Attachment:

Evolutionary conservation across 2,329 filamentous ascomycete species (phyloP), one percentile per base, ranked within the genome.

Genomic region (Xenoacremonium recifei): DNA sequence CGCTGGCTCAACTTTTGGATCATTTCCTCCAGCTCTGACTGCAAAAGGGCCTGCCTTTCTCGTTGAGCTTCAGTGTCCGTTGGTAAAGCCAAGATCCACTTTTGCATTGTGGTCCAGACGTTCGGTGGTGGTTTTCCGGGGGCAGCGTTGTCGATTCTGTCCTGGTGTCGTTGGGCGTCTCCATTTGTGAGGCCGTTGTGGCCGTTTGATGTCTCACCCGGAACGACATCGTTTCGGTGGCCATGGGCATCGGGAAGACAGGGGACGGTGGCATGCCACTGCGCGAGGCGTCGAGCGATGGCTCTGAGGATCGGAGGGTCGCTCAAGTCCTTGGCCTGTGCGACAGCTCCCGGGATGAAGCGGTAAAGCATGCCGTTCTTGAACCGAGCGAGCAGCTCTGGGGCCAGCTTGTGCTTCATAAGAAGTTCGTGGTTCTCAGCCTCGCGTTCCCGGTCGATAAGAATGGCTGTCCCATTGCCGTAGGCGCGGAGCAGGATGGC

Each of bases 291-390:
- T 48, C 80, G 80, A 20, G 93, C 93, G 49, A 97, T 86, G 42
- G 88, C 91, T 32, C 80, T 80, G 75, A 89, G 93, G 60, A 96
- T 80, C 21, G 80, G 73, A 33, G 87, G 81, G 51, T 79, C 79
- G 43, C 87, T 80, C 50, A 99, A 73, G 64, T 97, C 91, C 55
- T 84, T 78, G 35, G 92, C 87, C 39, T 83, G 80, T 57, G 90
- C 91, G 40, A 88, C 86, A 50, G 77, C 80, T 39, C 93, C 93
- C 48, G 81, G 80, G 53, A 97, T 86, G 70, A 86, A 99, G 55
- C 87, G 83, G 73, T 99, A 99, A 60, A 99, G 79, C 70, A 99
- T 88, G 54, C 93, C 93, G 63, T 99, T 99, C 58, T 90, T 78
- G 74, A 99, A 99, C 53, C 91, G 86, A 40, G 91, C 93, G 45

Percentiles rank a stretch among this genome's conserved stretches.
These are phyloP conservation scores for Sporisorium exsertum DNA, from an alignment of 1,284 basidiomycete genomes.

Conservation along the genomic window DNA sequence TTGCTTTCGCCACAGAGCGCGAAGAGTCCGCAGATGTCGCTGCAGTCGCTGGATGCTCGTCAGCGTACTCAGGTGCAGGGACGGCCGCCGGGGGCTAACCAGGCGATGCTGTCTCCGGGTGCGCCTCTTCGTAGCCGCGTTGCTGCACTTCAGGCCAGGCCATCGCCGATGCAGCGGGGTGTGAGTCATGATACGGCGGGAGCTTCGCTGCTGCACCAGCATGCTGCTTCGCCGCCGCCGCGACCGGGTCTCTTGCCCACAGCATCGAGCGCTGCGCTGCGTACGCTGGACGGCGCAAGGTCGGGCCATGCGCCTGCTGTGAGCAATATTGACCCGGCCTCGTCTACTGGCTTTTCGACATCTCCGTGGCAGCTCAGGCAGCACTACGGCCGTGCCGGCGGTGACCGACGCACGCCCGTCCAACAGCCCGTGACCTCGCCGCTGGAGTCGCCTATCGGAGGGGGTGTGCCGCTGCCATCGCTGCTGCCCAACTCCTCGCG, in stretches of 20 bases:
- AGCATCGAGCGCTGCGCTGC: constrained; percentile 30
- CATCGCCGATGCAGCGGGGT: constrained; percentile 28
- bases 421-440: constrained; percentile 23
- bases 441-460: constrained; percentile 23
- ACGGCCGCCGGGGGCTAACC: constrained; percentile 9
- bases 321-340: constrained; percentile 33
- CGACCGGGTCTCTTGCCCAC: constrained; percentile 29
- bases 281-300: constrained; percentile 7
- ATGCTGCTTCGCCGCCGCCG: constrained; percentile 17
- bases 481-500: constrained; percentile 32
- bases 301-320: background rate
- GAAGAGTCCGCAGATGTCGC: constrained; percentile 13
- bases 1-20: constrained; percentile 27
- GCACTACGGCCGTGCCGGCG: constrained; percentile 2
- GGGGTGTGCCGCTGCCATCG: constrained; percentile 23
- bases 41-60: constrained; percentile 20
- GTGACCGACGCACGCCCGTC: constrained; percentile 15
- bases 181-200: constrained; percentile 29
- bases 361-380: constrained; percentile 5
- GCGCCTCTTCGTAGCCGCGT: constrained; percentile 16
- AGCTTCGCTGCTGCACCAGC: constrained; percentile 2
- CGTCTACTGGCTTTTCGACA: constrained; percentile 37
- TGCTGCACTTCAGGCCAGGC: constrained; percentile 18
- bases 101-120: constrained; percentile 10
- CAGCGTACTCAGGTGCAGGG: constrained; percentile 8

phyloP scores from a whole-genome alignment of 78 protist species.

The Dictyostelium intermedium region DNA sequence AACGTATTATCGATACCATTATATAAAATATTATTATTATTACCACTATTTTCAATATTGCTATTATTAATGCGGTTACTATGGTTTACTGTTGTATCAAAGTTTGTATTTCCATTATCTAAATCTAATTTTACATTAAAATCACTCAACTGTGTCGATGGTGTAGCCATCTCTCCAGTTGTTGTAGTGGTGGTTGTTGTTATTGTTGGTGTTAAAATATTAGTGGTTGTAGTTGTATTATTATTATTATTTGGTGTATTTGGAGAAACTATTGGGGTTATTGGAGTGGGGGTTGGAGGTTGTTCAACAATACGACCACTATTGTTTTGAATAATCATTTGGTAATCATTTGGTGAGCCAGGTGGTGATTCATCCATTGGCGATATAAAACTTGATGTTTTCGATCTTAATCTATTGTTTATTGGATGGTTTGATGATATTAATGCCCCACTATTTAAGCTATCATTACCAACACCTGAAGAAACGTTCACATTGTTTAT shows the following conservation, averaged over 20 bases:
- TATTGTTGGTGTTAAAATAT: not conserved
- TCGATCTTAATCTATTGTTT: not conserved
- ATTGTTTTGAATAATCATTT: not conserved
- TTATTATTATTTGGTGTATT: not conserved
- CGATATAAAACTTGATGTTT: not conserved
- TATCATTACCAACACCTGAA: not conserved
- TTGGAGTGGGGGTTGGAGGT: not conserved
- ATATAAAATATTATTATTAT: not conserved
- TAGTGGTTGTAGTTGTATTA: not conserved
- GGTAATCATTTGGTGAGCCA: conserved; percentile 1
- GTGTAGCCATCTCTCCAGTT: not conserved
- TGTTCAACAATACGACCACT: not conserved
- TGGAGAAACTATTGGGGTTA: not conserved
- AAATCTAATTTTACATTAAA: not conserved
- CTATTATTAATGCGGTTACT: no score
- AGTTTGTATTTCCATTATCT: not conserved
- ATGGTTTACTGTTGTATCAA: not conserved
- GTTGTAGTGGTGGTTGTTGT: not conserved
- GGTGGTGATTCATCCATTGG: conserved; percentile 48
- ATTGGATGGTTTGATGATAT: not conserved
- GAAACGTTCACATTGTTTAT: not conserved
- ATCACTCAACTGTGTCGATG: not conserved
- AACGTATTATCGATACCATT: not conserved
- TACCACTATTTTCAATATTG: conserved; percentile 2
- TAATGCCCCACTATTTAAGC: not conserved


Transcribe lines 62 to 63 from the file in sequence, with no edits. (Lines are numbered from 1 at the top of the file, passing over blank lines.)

- GGTGGTGATTCATCCATTGG: conserved; percentile 48
- ATTGGATGGTTTGATGATAT: not conserved